From Victoria Beckham to Tibi via Rejina Pyo and Loewe, trousers were loose-fitting and paired with mules or trainers, trench coats battled it out with suits for the nine-to-five top spot, and soft-focus colours like bubblegum pink, slate grey and camel created an ultra wearable palette. "Within this trend, we saw very intentional styling, whether it was an element of deconstruction or colour coordination," Lisa Aiken, fashion director of Net-A-Porter explains. "Interestingly, we saw pops of colour and varying shades of neutrals, which is key for our minimal woman who doesn't always want to wear black and white."
That '70s Show
Led by Natacha Ramsay-Levi’s new Chloé girl, the '70s hit AW18’s catwalks with full force. Think less bohemian florals and more the kind of slick suiting, neutral colour palette and textured fabrics that dominated the decade. Designers opted for subtle nods to the decade rather than head-to-toe looks, which often veer into fancy dress territory; think a corduroy blazer in reference to The Graduate, or a silk scarf tied around the neck à la Anita Pallenberg.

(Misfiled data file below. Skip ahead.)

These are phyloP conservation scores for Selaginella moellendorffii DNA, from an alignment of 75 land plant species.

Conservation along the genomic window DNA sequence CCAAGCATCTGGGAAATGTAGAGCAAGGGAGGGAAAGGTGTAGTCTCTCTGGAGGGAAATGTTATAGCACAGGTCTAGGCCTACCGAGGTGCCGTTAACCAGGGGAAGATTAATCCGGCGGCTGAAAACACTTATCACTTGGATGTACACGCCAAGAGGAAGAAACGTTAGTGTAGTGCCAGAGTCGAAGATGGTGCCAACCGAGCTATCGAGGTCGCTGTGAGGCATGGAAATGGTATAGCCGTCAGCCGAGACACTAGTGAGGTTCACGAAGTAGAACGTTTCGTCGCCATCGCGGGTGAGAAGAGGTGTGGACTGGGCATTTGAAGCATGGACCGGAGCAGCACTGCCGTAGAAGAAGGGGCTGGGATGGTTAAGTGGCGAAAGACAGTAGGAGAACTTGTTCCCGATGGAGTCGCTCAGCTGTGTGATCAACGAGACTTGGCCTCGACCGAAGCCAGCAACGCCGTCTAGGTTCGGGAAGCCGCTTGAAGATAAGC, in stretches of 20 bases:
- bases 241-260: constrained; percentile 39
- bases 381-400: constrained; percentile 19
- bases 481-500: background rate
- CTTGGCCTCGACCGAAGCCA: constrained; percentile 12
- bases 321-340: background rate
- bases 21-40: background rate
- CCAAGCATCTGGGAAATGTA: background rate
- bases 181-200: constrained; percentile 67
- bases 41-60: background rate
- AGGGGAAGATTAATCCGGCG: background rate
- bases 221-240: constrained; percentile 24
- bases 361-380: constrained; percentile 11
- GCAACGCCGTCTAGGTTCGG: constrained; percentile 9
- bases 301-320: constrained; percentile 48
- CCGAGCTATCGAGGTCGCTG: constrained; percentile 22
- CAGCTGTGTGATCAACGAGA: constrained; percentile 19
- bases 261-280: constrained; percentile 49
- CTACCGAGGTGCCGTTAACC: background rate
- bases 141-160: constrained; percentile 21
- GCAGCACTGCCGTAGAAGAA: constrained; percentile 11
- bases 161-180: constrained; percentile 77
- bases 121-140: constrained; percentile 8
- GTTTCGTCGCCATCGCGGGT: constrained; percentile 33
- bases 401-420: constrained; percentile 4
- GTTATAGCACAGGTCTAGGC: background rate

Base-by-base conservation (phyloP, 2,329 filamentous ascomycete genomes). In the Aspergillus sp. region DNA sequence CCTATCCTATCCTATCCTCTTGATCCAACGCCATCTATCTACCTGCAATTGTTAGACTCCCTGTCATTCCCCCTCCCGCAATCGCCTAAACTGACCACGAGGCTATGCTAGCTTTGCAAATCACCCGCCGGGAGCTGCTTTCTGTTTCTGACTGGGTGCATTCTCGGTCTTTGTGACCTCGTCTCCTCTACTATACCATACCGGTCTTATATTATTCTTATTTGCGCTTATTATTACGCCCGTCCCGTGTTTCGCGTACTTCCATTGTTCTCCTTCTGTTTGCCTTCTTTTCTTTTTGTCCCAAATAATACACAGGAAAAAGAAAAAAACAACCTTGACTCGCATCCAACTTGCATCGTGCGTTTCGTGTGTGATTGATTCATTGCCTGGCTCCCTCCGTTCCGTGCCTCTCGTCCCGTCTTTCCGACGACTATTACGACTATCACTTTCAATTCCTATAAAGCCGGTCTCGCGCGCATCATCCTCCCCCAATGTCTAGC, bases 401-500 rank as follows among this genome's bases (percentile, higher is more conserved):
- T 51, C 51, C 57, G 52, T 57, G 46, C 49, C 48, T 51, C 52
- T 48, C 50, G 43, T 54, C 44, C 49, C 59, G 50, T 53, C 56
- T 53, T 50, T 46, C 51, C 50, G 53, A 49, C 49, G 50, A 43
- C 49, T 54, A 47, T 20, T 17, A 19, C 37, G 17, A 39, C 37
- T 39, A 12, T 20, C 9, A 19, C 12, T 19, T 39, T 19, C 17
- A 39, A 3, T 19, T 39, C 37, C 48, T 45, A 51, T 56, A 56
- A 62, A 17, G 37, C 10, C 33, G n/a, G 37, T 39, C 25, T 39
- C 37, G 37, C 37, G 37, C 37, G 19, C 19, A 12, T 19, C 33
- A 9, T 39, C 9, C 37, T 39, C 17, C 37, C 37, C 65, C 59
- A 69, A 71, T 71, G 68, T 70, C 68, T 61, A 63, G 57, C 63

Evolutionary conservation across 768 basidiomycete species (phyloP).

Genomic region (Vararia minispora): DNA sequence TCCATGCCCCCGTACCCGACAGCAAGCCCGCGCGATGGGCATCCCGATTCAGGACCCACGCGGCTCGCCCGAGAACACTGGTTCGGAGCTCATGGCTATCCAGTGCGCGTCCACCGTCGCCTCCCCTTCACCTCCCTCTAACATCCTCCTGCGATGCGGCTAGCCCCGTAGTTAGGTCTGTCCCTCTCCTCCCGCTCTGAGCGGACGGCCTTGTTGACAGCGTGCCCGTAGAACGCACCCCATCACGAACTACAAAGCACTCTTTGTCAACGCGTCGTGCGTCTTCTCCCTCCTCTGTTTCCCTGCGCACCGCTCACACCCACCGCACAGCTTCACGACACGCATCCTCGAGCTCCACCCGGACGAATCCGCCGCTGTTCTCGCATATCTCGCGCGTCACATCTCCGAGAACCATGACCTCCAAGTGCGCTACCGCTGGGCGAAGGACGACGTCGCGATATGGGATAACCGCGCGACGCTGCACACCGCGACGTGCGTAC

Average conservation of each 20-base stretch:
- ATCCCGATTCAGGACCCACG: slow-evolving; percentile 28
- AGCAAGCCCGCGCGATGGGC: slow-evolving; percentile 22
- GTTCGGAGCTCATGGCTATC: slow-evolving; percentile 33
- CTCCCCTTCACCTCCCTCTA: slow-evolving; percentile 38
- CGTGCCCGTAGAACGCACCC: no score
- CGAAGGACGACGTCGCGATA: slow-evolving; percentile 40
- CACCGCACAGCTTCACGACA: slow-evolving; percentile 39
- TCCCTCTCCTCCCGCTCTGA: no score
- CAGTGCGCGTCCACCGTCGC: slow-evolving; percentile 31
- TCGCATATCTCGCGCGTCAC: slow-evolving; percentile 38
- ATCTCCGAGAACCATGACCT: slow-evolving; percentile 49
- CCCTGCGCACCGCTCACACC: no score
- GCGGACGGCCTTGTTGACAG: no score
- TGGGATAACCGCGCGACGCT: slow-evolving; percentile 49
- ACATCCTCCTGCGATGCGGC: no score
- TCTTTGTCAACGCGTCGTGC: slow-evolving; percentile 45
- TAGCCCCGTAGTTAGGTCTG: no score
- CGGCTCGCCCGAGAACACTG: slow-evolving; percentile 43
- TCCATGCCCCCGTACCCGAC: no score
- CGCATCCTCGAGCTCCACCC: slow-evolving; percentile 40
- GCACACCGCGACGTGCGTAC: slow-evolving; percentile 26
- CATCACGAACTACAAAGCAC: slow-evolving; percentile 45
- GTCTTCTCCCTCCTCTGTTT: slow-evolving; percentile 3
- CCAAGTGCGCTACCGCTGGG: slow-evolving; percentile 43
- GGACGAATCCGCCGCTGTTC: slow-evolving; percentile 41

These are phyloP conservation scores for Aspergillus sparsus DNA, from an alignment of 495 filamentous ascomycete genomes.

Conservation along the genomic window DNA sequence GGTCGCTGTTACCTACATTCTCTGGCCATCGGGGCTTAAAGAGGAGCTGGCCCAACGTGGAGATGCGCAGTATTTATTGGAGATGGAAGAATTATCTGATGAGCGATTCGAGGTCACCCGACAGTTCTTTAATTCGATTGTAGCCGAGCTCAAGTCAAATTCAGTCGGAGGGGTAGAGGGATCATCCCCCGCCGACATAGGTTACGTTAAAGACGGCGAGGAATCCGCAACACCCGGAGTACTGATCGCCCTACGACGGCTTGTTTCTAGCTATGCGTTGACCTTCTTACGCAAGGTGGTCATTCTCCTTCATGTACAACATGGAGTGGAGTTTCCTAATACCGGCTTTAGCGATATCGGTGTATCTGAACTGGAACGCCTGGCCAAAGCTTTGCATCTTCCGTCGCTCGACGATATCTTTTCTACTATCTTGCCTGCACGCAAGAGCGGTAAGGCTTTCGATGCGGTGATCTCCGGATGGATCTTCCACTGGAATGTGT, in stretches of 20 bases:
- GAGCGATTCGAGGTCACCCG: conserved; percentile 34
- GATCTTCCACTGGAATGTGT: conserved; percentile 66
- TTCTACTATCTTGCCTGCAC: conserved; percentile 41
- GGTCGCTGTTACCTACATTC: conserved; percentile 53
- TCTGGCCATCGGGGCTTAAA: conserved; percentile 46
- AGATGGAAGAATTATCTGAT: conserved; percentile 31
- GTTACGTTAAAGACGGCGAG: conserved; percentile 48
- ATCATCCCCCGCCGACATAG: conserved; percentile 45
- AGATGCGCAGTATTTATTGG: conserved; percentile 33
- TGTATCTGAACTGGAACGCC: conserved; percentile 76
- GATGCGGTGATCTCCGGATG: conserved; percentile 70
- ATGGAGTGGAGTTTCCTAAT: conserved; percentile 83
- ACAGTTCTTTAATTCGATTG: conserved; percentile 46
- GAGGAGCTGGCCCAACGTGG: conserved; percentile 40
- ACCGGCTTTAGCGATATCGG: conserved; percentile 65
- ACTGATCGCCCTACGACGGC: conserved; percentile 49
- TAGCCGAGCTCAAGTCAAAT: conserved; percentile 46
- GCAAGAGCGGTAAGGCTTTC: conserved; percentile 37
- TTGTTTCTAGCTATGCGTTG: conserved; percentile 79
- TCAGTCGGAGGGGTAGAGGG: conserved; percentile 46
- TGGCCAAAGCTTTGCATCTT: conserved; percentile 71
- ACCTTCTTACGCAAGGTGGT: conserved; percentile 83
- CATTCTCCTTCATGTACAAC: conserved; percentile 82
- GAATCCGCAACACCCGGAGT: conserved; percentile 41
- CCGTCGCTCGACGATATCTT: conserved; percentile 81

To nail the trend, look to Chloé, where Ramsay-Levi combined sumptuous velvet jackets with printed silk shirts, and deep-V blouses with chunky gold jewellery. Elsewhere, Acne Studios kept the oversized wired optical fresh, and Sies Marjan played with distinctly '70s hues, pairing shaggy coats in burnt orange with flowing trousers in chocolate brown. "This is the '70s for your minimal girl," Aiken says. "We’re seeing the trend from brands you wouldn’t expect, like Joseph, and a lot of it comes down to colour palette: camels, taupes and rusts."